M.U.M. murder trial set to begin Tuesday

The Fairfield Ledger/June 3, 2005
By Erik Gable

More than a year after Maharishi University of Management student Levi Butler was stabbed to death with a paring knife in the university's dining hall, the man charged with killing him is about to stand trial.

Shuvender Sem, 25, will go on trial beginning at 9:30 a.m. Tuesday at the Jefferson County Courthouse. Because Sem waived his right to a jury trial, the case will be heard by Judge E. Richard Meadows.

Sem, who was a student at M.U.M. when the killing occurred, faces one count of first-degree murder and one count of assault for allegedly stabbing another student with a ball-point pen earlier the same day.

He has pleaded not guilty by reason of insanity.

According to court documents, the trial is expected to last two days. On the evening of March 1, 2004, Fairfield police officers responded to a report of a stabbing at Annapurna Dining Hall on the M.U.M. campus. When they arrived, they found Butler, an 18-year-old freshman from California, bleeding from stab wounds to the chest.

Butler was taken by ambulance to Jefferson County Hospital, where he died from his injuries. Sem, a transfer student from Pennsylvania who had been on campus for about six weeks, was arrested and charged with murder.

After the attack on Butler, police learned of another incident that had occurred earlier the same day. During a class that afternoon, Sem allegedly stabbed fellow student John Killian in the face with a ball-point pen. According to police reports filed at the time, the wound required seven stitches to close.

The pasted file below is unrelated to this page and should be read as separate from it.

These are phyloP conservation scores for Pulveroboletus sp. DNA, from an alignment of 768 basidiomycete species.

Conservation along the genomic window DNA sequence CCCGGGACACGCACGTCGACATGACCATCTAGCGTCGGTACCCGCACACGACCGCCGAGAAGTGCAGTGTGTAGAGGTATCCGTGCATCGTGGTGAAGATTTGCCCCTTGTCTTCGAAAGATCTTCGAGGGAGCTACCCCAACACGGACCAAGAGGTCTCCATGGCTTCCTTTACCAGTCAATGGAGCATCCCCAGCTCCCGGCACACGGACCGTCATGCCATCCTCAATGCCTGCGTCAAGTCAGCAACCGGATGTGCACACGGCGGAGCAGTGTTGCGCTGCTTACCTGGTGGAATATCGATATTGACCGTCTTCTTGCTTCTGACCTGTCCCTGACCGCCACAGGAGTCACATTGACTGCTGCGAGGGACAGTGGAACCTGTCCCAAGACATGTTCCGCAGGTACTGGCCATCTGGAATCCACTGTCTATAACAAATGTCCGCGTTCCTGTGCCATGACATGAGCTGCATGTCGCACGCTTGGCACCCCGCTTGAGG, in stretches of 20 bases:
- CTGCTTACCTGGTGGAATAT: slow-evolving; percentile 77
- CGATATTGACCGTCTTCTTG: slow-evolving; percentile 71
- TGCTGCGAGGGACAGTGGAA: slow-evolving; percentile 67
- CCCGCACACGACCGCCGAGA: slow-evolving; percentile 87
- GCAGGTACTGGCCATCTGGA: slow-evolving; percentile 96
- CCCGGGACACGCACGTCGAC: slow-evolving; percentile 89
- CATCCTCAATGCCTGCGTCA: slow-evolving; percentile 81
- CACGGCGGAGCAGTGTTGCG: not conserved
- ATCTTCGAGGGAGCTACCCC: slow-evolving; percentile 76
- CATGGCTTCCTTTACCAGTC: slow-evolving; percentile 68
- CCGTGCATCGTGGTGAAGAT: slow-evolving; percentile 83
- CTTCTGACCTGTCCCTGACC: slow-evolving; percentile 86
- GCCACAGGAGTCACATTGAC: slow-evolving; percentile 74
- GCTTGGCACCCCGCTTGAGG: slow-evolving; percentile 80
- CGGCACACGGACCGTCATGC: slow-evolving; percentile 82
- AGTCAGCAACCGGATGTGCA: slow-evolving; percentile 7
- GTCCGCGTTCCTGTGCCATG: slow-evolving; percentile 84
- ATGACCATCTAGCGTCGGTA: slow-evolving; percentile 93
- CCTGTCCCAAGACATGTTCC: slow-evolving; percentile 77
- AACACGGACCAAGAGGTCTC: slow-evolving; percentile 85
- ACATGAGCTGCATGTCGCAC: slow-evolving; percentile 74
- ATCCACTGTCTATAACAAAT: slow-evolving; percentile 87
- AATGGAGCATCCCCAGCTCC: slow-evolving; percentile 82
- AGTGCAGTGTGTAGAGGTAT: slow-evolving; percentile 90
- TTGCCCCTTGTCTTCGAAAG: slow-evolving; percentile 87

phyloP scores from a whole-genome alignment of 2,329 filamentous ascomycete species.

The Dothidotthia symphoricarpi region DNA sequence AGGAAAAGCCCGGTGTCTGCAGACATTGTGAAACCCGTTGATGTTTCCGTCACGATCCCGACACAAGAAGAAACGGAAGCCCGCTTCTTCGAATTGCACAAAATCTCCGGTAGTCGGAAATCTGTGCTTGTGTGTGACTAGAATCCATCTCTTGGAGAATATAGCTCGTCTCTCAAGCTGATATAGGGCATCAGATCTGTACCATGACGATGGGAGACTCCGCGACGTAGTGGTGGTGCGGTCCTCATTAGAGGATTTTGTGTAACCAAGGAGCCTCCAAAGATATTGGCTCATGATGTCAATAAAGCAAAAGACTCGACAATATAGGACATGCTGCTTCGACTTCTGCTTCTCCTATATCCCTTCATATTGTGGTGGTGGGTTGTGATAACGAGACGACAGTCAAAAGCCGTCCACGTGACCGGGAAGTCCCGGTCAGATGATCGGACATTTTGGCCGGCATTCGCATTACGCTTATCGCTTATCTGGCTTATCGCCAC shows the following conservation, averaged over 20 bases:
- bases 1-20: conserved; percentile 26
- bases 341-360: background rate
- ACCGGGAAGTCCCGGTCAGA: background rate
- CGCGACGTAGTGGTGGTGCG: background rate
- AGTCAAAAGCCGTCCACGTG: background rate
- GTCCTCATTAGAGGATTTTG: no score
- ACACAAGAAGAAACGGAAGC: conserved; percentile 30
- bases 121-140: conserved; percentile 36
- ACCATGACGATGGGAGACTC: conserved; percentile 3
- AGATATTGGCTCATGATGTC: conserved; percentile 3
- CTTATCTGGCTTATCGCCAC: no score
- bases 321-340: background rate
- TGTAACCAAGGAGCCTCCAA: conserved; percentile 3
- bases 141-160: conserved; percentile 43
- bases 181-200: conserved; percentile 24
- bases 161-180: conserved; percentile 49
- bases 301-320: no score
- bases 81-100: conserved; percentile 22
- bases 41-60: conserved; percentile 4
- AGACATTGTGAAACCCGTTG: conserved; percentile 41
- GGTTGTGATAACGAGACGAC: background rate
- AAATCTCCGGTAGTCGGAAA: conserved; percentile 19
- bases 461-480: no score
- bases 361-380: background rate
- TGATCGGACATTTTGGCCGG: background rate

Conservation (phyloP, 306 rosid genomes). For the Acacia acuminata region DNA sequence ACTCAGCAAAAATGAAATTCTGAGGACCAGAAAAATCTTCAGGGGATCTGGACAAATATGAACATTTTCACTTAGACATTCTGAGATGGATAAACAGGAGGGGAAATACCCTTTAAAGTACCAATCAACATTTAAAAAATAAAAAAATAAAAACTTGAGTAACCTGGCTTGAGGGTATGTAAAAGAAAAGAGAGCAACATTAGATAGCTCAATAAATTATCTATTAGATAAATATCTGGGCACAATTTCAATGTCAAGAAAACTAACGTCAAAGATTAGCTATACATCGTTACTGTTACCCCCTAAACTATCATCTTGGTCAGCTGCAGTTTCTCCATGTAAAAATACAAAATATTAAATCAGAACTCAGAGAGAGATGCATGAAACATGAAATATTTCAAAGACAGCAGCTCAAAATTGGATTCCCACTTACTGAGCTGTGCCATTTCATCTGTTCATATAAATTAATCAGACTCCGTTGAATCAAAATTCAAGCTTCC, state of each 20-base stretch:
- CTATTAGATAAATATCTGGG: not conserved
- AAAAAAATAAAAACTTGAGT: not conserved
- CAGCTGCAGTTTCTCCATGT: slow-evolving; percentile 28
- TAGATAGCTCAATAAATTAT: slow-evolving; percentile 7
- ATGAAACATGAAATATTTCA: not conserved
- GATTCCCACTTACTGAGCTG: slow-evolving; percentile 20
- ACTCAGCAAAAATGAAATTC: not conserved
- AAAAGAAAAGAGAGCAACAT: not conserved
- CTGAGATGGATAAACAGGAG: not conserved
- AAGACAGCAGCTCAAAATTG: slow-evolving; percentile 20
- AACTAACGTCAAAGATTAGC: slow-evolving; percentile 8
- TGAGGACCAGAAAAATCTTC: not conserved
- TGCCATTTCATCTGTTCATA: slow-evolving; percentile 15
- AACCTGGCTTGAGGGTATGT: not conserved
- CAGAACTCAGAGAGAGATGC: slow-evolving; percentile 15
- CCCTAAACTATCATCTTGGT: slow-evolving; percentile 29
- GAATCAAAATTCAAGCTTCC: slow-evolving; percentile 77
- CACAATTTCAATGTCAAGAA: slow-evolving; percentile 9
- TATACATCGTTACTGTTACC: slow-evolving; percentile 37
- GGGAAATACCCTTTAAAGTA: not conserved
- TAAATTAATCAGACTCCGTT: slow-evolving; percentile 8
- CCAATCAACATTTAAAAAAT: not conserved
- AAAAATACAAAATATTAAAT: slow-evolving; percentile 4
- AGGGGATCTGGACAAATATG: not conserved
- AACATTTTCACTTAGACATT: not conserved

Joel Wysong, the university's dean of men, took Sem into his custody after the attack on Killian and began making arrangements to send him home. Sem later left Wysong's apartment. In an interview with The Ledger, Wysong said he went to the dining hall, where he found Sem and took a seat about 30 feet away to keep an eye on him. After about 10 minutes, Wysong saw a commotion. One student was restraining Sem while others tried to help Butler and dialed 911 on their cell phones. Wysong led Sem away from the scene.

Sem appeared calm when police arrived and was taken into custody without incident. He was booked into Jefferson County Jail and bond was set at $1 million.

Sem was originally represented by a court-appointed attorney, Les Lamping of Washington, Iowa, but his family later hired Alfredo Parrish, a well-known lawyer from Des Moines.

The trial has been delayed by questions about Sem's mental state. In June 2004, his attorneys said they heard him ask a jail employee for a notepad because he was hearing voices and wanted to write down what they were saying. The attorneys also said Sem was confused, apparently believing he was in a hospital in his hometown of Lancaster, Pa.

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